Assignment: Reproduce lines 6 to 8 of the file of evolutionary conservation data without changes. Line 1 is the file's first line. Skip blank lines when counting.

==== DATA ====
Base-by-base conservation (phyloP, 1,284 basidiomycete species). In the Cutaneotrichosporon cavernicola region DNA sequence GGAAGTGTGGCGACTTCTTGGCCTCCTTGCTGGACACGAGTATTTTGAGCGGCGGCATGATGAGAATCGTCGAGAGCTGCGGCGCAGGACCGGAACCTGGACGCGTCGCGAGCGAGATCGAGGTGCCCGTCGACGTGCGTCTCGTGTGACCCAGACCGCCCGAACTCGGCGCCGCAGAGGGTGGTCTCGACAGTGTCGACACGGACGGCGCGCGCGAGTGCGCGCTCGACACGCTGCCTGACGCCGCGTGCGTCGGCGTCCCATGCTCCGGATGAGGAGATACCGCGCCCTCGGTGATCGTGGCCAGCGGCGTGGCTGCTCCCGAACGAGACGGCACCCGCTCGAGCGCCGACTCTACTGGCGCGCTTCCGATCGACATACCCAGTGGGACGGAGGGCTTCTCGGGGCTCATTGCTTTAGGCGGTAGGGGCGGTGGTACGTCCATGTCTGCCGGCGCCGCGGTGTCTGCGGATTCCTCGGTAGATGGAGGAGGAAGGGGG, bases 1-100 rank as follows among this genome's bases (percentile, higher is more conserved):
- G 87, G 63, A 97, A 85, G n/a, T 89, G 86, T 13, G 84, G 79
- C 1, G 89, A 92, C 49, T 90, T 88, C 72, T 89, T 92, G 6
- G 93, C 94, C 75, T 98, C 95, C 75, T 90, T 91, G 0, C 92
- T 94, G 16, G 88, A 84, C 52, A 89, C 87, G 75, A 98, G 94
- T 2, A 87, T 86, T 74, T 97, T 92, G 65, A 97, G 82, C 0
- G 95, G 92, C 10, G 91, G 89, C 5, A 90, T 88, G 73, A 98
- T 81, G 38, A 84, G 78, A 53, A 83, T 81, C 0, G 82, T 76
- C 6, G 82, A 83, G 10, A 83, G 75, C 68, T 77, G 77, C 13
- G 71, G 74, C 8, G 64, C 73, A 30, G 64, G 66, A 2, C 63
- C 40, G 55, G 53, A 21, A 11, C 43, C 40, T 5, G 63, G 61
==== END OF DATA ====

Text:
- T 2, A 87, T 86, T 74, T 97, T 92, G 65, A 97, G 82, C 0
- G 95, G 92, C 10, G 91, G 89, C 5, A 90, T 88, G 73, A 98
- T 81, G 38, A 84, G 78, A 53, A 83, T 81, C 0, G 82, T 76